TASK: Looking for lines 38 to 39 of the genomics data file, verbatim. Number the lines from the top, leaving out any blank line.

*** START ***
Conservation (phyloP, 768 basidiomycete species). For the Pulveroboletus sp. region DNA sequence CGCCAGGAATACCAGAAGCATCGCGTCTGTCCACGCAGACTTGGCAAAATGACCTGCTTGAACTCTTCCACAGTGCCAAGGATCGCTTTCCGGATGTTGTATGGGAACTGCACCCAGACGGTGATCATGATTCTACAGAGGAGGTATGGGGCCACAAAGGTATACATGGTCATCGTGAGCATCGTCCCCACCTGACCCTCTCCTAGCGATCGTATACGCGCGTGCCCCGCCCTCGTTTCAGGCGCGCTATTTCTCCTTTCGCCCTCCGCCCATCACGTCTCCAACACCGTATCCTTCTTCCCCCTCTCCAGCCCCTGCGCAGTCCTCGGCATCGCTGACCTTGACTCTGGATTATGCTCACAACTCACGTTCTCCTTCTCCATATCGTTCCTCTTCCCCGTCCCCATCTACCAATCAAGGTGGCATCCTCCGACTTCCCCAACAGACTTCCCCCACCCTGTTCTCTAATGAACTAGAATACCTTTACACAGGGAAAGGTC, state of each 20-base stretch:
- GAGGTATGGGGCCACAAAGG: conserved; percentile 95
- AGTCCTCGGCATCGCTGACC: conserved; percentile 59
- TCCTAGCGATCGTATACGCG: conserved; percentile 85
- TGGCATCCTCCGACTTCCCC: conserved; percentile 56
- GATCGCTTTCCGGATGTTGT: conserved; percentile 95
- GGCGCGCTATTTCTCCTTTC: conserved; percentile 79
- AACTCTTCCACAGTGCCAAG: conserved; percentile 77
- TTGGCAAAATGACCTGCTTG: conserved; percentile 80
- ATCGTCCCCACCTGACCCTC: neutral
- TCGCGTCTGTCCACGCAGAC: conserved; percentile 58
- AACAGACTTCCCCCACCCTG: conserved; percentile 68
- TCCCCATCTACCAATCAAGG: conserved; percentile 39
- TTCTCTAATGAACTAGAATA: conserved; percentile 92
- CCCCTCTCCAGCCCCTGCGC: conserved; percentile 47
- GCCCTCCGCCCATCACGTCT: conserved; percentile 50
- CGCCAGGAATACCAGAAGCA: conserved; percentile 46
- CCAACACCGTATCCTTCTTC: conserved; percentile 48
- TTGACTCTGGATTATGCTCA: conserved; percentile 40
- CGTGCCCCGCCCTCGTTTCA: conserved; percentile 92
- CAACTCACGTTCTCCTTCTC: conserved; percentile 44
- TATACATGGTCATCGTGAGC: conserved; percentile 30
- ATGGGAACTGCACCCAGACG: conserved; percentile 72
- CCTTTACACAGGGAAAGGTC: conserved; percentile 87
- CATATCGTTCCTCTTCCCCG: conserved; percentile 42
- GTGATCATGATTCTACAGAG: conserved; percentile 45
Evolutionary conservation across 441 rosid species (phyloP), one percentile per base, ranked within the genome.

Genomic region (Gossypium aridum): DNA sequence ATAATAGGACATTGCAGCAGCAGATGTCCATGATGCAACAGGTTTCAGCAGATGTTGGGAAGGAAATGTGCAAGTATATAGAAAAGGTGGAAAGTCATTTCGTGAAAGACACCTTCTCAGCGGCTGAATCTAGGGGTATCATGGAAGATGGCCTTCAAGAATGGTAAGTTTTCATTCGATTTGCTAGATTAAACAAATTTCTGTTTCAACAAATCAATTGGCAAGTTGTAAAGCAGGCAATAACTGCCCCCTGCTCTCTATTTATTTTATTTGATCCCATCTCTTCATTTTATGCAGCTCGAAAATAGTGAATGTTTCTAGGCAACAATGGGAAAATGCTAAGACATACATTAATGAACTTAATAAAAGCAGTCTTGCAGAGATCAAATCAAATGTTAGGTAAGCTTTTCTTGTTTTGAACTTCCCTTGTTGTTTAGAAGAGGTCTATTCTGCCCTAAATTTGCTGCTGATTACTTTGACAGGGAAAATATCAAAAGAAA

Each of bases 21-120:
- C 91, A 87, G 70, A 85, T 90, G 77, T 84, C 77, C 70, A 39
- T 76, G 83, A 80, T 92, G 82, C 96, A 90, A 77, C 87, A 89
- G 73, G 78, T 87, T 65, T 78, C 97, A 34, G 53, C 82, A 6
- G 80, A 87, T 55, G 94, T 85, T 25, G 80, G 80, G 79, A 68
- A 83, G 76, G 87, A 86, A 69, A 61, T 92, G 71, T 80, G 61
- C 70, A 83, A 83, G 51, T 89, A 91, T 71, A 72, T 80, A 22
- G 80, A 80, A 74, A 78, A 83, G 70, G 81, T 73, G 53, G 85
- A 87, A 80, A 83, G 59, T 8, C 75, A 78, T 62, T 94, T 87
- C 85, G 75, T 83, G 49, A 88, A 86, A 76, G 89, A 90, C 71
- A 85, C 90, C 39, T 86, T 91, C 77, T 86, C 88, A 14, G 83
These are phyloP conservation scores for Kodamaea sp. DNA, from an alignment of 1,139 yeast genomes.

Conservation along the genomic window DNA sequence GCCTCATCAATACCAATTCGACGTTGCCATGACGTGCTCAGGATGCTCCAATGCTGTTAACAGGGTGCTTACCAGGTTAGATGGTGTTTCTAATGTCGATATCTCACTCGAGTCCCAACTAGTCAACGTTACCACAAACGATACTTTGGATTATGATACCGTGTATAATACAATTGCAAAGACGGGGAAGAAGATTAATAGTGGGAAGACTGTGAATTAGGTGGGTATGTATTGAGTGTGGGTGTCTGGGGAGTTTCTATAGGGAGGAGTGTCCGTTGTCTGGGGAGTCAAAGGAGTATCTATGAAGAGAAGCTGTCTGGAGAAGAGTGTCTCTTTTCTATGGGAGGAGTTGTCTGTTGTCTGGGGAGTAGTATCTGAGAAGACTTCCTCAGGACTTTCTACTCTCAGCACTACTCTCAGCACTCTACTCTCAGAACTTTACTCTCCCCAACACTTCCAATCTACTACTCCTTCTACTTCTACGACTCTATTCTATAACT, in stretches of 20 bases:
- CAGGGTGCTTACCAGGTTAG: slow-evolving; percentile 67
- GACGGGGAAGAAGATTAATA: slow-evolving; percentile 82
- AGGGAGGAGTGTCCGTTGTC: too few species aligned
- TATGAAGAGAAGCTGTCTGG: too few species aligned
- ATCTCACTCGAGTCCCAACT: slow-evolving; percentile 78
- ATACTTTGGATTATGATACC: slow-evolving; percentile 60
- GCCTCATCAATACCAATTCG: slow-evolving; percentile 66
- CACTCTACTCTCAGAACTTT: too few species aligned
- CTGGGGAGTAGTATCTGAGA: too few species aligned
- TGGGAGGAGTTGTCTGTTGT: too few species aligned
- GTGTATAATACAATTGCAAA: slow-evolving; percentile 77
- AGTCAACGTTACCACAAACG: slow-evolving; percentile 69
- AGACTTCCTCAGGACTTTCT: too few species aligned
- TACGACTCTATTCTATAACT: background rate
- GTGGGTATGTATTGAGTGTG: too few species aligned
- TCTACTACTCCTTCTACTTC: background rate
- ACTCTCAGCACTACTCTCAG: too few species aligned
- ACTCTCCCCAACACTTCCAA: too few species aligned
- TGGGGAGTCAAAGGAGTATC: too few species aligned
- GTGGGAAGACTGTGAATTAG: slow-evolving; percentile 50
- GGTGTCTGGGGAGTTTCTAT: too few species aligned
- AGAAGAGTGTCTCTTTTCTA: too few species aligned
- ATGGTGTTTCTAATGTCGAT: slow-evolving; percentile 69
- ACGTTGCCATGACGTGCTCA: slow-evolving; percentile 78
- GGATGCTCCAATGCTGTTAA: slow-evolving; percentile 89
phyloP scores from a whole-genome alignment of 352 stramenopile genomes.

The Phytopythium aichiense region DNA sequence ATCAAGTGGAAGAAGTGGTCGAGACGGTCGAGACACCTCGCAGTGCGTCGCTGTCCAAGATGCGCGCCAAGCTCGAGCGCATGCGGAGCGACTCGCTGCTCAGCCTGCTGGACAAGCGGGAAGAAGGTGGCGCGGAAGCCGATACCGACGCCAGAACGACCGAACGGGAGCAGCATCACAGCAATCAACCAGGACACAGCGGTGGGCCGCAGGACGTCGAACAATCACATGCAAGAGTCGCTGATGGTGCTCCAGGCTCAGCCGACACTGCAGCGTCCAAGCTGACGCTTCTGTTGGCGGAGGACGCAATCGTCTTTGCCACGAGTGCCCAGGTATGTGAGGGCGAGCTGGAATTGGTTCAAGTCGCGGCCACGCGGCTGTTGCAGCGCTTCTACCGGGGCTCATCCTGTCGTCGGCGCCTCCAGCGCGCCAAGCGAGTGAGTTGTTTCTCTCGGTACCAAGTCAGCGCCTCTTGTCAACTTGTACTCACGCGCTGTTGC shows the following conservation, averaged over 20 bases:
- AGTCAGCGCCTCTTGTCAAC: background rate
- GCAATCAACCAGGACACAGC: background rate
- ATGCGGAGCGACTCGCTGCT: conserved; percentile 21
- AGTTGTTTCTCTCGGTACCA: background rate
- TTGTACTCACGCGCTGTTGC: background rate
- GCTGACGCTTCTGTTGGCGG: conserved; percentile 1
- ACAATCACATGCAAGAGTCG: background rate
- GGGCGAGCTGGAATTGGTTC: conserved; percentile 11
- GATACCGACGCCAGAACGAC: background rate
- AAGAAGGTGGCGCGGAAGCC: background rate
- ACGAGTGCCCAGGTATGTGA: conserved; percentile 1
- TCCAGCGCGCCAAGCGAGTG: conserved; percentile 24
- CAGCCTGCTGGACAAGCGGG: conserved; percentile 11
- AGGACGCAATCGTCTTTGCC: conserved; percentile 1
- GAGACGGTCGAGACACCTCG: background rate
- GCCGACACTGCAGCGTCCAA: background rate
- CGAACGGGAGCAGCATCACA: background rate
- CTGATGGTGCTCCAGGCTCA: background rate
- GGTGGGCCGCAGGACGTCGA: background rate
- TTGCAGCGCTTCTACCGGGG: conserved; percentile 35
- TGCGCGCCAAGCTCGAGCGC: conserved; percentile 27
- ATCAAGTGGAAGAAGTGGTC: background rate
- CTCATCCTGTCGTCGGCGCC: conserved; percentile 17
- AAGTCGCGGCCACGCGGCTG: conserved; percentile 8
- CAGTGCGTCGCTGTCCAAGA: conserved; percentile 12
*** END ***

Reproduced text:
- C 85, G 75, T 83, G 49, A 88, A 86, A 76, G 89, A 90, C 71
- A 85, C 90, C 39, T 86, T 91, C 77, T 86, C 88, A 14, G 83